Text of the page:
This National Conference on Contemporary Cast Iron Art and Practices is a biennial convergence of students, educators, academics, and professionals dedicated to exploring and advancing cast iron as an art medium. Support from this conference helps the Metal Arts Program at Sloss Furnaces National Historic Landmark preserve the history and knowledge integral to working with cast iron processes. In turn, Sloss Metal Arts provides opportunities that propagate and expand technical, aesthetic, and conceptual issues pertinent to our discipline. Collectively, this National Conference and Sloss Metal Arts create a magnetic field that helps hold our community together.
Sloss Furnaces is a 32-acre blast furnace plant where iron was made from 1882 to 1971, when the plant was closed due to obsolenscence. Reopened in 1983 as a museum and national historic landmark, Sloss sponsors an active arts program that focuses on cast and formed metal sculpture. This metal arts program is rooted in Birmingham’s historic ties to the iron and steel industry. For its first hundred years, Birmingham was a foundry town, the South’s foremost industrial center, and the world’s largest producer of cast iron pipe. No form of art is more suited for creation in Birmingham than cast iron art. Nowhere in Birmingham is it more appropriate than Sloss, where iron was made for ninety years.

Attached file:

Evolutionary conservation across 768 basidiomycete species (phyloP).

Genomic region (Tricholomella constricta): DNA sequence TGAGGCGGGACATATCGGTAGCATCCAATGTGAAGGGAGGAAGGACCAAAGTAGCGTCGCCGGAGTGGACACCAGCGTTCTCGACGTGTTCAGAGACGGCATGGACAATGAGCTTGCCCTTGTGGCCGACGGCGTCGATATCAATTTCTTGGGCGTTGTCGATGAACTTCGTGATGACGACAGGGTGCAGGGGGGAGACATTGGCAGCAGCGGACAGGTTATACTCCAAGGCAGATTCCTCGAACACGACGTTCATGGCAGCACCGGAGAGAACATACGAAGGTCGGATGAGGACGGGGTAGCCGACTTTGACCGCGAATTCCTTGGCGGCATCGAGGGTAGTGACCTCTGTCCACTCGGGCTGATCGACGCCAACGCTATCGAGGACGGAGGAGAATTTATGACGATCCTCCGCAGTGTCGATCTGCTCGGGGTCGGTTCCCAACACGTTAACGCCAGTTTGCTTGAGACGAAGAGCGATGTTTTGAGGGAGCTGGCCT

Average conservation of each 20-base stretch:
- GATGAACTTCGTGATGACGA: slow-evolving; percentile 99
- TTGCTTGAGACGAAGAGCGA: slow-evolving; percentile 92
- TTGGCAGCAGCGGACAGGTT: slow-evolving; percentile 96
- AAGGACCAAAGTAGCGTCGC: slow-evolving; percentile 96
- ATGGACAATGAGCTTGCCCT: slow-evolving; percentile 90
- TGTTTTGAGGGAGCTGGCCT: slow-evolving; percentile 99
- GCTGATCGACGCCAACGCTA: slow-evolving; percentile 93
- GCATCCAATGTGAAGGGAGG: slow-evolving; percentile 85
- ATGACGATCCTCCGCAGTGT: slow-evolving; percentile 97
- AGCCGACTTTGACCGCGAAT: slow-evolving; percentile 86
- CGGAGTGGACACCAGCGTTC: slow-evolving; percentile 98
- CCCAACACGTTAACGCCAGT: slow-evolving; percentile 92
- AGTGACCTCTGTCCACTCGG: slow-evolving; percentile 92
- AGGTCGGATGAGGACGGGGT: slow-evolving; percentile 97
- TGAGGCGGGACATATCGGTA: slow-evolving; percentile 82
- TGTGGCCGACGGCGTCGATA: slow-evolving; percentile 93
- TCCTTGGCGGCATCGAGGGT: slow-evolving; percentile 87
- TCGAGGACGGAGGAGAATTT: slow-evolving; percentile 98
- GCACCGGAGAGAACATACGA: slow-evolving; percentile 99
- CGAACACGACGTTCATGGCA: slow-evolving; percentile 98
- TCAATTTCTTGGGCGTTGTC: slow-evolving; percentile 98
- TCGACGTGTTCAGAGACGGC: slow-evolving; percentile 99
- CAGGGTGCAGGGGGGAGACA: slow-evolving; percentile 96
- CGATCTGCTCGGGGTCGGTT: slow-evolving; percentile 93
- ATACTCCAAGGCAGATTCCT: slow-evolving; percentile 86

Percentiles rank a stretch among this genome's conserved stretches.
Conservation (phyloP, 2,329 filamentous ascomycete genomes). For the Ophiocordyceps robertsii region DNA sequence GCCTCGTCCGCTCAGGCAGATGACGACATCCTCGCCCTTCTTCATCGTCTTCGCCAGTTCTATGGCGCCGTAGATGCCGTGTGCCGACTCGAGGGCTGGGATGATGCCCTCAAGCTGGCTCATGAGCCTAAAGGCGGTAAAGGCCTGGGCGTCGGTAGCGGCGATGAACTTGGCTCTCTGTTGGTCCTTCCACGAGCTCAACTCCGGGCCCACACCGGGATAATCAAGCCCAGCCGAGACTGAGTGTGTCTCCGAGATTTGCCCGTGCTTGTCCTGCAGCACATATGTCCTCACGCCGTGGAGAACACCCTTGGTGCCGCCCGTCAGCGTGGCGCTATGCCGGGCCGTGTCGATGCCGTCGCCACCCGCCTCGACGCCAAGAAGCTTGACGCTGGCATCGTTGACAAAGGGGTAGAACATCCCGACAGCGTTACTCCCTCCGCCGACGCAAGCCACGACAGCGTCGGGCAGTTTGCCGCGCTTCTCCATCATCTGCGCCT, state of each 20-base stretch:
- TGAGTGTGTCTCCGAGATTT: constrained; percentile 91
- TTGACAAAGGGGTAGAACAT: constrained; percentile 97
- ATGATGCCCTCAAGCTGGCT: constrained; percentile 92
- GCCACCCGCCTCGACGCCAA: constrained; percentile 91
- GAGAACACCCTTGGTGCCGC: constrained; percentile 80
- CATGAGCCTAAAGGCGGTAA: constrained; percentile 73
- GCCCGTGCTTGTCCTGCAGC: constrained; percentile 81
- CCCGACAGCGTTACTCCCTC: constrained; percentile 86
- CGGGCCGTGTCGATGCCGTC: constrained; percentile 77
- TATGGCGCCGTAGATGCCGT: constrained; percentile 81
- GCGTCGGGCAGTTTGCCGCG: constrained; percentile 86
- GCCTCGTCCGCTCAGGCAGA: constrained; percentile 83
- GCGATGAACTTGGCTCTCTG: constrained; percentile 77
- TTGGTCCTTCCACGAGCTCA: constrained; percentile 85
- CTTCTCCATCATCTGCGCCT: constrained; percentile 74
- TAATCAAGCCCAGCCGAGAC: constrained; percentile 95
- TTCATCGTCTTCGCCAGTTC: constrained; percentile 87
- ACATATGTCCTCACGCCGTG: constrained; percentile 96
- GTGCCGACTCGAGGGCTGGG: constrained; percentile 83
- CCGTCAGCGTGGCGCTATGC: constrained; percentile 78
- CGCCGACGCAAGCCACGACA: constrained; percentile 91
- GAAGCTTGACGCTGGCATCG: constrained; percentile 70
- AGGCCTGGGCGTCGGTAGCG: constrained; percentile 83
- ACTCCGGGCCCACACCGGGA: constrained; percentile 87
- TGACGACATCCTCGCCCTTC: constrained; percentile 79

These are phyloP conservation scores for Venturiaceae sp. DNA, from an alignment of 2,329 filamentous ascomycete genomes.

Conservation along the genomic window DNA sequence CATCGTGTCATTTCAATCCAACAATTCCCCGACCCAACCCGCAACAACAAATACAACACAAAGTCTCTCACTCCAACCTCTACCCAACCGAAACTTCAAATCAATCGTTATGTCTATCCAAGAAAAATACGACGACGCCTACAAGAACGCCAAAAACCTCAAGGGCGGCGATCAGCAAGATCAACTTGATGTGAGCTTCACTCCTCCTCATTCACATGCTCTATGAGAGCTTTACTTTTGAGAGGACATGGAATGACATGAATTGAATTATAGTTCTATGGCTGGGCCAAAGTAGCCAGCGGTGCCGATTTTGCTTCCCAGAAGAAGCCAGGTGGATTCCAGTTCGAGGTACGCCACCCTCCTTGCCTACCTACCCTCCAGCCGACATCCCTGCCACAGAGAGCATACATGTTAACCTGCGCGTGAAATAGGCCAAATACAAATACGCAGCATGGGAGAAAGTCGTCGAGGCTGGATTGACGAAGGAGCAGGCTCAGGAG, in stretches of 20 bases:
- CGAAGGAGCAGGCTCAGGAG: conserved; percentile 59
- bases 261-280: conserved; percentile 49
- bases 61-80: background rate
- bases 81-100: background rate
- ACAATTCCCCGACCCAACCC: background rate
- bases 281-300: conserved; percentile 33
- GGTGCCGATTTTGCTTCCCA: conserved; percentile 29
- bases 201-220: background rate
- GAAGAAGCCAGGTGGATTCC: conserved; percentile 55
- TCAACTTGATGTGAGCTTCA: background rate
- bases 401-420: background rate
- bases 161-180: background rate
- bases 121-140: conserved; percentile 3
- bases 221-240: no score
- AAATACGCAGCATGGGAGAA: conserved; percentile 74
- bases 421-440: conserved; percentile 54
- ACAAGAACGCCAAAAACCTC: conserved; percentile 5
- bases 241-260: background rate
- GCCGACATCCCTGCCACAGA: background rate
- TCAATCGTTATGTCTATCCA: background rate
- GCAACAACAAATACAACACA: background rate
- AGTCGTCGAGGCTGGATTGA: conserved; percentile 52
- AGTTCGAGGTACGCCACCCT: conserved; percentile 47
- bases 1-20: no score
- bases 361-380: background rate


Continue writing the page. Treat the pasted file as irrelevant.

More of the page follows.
Since initiating the metal arts program in 1985, Sloss has offered workshops, exhibitions, and conferences on all aspects of metal working—forging, fabricating and casting—but focuses primarily on the use of cast iron as a sculpture medium. Sloss hosted the First and Second International Conferences on Contemporary Cast Iron Art in 1988 and 1994, respectively, and has organized the biennial National Conference on Cast Iron Art since 1997.